The Sadness of the Caribbean

The Sadness of the Caribbean

Amazing white sandy beaches, turquoise waters, swimming among the giant turtles, selling by yachts, breathtaking sceneries, and absolutely adorable rainforests, enjoying the tropical food, drinking from coconut…. Absolutely amazing time… Our perfect vacation! These are Caribbean’s!!!


This is the most popular picture which appears in our mind when we are dreaming for this amazing paradise on Earth. But if you actually go there you can see and feel quite different emotions if you have the ability to see through this entire commercial image of these islands.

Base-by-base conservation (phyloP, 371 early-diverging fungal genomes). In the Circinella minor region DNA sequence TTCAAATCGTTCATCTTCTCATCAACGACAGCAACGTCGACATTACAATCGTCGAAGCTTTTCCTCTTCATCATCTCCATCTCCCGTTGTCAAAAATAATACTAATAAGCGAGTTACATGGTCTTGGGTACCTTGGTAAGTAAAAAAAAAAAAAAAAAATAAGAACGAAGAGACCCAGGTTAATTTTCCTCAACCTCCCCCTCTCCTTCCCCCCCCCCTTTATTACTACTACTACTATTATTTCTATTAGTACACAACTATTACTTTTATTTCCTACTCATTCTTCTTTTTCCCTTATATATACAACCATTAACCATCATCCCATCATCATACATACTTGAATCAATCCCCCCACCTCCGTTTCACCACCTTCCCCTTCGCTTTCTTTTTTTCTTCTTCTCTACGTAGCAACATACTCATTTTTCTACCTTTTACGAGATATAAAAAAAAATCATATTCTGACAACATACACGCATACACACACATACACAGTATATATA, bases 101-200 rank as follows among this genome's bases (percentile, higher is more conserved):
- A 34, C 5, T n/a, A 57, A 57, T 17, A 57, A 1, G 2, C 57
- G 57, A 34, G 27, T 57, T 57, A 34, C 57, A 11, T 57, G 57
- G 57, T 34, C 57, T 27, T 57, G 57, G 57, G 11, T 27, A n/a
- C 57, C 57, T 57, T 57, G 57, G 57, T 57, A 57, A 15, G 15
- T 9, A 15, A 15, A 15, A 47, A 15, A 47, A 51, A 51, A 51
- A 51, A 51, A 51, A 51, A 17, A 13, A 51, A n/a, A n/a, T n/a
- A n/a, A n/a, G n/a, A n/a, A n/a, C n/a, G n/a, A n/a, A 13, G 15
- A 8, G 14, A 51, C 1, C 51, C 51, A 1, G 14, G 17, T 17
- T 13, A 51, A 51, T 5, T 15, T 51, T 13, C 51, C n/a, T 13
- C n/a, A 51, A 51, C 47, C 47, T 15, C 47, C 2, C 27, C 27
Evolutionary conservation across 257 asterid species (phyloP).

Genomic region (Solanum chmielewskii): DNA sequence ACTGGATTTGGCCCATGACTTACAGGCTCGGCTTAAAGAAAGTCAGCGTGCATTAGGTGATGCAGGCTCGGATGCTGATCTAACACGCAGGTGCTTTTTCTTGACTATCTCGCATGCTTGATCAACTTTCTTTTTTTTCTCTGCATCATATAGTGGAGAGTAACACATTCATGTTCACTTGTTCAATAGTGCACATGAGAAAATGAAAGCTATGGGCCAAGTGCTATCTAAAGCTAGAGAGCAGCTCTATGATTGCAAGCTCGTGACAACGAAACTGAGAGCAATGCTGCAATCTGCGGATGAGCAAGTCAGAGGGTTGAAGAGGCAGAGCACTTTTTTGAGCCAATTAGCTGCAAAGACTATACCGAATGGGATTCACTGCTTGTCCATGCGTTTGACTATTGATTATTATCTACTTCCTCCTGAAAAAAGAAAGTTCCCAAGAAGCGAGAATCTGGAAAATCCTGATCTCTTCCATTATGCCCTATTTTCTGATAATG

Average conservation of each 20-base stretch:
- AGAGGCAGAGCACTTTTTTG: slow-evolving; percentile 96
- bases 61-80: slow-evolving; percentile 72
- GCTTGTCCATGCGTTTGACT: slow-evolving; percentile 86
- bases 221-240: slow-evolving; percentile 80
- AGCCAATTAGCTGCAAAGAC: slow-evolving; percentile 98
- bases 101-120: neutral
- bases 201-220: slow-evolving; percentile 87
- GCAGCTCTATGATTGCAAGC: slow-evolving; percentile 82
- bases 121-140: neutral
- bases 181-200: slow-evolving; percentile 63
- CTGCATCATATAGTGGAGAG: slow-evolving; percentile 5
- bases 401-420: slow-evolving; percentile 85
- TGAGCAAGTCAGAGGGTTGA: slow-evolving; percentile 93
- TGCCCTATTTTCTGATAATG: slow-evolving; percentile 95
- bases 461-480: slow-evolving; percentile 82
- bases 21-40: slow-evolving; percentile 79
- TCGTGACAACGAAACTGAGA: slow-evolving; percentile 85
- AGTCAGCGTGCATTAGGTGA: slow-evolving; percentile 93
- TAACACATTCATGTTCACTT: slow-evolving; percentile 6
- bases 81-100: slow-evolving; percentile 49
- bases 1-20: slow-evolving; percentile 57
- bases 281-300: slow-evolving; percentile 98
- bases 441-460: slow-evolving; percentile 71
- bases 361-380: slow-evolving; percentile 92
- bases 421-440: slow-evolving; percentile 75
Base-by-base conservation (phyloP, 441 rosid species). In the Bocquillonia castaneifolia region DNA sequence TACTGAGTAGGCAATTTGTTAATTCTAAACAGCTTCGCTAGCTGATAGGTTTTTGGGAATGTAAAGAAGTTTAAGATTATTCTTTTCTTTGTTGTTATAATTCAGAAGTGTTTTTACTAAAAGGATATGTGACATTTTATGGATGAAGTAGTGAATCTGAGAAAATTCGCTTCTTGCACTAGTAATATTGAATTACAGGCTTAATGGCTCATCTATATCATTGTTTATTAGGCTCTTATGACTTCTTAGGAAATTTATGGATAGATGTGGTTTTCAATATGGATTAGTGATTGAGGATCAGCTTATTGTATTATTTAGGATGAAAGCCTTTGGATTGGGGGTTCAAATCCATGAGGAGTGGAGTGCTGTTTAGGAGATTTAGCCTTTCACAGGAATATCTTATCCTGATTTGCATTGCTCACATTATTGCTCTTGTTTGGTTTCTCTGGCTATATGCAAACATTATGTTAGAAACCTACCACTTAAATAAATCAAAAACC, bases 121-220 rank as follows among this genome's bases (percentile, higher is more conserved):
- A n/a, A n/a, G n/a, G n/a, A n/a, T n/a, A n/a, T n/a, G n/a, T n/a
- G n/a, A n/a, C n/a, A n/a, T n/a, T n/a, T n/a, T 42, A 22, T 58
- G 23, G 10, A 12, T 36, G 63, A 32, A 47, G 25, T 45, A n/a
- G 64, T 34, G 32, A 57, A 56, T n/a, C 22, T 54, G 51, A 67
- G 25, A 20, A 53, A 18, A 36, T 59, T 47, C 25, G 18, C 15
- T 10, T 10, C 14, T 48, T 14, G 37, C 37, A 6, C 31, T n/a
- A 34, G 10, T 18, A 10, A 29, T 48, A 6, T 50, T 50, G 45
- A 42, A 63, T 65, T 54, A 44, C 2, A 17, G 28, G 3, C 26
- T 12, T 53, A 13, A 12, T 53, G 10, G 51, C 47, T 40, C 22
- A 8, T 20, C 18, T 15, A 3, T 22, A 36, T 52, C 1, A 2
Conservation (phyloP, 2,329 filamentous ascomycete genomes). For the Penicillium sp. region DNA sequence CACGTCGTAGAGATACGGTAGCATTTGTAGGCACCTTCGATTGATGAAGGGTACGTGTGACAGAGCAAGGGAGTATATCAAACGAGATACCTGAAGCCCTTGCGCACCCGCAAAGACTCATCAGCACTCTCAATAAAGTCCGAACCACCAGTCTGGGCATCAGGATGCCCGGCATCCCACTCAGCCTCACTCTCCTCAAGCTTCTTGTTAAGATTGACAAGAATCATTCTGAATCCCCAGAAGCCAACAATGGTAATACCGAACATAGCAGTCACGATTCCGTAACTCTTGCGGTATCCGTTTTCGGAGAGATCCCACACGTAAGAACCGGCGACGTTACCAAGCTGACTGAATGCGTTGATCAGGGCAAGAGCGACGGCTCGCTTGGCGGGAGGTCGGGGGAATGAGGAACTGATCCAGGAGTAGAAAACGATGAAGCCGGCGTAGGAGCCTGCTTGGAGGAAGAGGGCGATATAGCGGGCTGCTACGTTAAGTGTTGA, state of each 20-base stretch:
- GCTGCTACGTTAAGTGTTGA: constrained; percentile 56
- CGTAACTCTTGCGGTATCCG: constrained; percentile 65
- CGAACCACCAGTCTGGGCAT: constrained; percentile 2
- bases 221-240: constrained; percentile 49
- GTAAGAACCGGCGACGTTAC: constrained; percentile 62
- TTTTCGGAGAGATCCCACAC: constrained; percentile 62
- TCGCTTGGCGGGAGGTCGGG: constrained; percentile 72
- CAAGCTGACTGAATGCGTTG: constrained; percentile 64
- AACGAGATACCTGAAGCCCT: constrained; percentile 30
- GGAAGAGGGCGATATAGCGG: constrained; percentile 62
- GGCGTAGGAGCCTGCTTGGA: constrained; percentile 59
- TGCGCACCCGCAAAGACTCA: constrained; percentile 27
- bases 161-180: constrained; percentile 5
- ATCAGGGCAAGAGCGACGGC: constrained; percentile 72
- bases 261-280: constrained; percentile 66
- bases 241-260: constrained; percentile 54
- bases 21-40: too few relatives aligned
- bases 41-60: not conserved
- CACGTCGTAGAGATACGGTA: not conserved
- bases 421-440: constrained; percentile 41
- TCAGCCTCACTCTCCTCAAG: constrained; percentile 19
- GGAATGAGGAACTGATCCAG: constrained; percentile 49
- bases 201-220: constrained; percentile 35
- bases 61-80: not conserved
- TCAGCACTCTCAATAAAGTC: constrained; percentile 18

Of course, you can go to main towns or resorts and you will be swallowed of its glitter or to be absolutely paralyzed from the breathtaking views you can see, but if you want to see the island through the eyes of its inhabitants or to feel and know more about their life you can see deep into the souls of the Caribbean’s people. The is much more….

The heir of slaves